Cover image for Mr. Beans
Mr. Beans
Hyde, Dayton O., 1925-
Personal Author:
First edition.
Publication Information:
Honesdale, PA : Boyds Mills Press, 2000.
Physical Description:
160 pages ; 22 cm
A boy rescues a performing bear in this story of high adventure.
Program Information:
Accelerated Reader AR MG 6.6 6.0 47242.
Format :


Call Number
Material Type
Home Location
Item Holds
X Young Adult Fiction Central Closed Stacks

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Boyds Mills Press publishes a wide range of high-quality fiction and nonfiction picture books, chapter books, novels, and nonfiction

Reviews 2

Booklist Review

Gr. 5^-7. In the early 1940s, two small-town Oregon boys--Chirp, a shy Native American orphan; and Mugsy, the local bully--become unlikely friends. One evening Mugsy goads Chirp into "playing Indian." They sneak into the backyard of Diamond Sally's Nightclub and torment her caged dancing bear, Mr. Beans. The enraged grizzly claws Mugsy, and the boy's screams bring Diamond Sally and the police. When Mugsy panics, claiming that the bear attacked, his nasty father demands that the animal be put down. No one listens to Chirp, who tells the truth and is beaten for it by his foster father. Chirp decides to run away, but first he rescues Mr. Beans. Boy and bear set off on a wilderness journey, pursued by the authorities and Mugsy's relentless father. The story builds slowly, and secondary characters are flat, but readers who stick with Chirp and Mr. Beans as they journey to freedom will enjoy the trip. Older readers looking for a boy-meets-bear story can turn to Will Hobbs' Bearstone (1989). --Jean Franklin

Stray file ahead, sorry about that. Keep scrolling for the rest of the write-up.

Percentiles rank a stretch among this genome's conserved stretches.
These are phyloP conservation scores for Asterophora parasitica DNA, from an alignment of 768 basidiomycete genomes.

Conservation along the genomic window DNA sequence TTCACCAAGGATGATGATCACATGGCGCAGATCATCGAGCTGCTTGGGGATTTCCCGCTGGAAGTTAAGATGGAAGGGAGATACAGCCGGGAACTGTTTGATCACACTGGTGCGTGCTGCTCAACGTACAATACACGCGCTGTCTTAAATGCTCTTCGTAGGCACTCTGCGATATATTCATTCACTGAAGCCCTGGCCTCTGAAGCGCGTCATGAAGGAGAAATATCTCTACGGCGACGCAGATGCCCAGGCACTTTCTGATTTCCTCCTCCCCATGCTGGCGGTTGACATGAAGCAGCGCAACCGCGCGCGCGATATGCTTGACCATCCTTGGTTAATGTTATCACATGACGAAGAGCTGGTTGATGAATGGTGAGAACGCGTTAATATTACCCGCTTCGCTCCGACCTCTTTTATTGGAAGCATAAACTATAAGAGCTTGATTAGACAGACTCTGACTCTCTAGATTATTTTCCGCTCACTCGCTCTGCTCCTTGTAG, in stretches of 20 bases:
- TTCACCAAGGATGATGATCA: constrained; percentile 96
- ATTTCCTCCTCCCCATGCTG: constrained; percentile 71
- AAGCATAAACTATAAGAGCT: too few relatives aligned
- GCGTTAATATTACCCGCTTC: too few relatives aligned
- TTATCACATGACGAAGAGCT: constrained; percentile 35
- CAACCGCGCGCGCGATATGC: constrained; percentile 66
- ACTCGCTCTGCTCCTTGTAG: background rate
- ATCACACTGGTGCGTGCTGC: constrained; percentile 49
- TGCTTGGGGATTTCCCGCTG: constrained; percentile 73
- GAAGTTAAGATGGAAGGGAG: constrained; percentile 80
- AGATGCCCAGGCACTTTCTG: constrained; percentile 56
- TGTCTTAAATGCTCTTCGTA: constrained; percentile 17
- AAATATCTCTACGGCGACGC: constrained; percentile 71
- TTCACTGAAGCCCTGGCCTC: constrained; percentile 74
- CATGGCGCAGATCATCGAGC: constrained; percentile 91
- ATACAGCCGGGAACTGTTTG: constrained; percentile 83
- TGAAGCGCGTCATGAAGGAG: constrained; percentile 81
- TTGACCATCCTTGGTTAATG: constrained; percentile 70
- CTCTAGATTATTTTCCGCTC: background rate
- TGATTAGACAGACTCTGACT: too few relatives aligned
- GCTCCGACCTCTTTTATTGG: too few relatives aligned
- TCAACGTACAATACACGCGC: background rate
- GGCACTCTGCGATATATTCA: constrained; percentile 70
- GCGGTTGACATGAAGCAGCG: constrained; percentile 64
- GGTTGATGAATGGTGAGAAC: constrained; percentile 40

School Library Journal Review

Gr 6-8-New in a small Oregon town and the only Native American child there, Chirp reluctantly agrees to participate in a prank instigated by his only friend and sometimes tormentor, involving a local dancer's pet grizzly bear. The bear, Mr. Beans, ends up slightly injuring Mugsy (in self-defense) and the town decides that the animal must be destroyed. Chirp pities him and engineers an escape during which the bear is hurt. They hide out until the animal can travel, and then head for the Idaho wilderness where Chirp's uncle lives. The journey unfolds with adventure after adventure as the two narrowly escape being captured. The story is driven by the action, and there's not a lot of detail, except for the descriptions of the country, which reflect the author's obvious love of the land and give this story a strong sense of place. The characters are not fully developed but are believable enough to sustain sympathy and interest throughout. Some readers might be offended by the use of the word "Indian" used throughout but the novel takes place in the 1940s, and its use is more appropriate and authentic for that time period. While not a must-have, the book will fill a need where nonstop adventure is in high demand.-Arwen Marshall, formerly at New York Public Library (c) Copyright 2010. Library Journals LLC, a wholly owned subsidiary of Media Source, Inc. No redistribution permitted.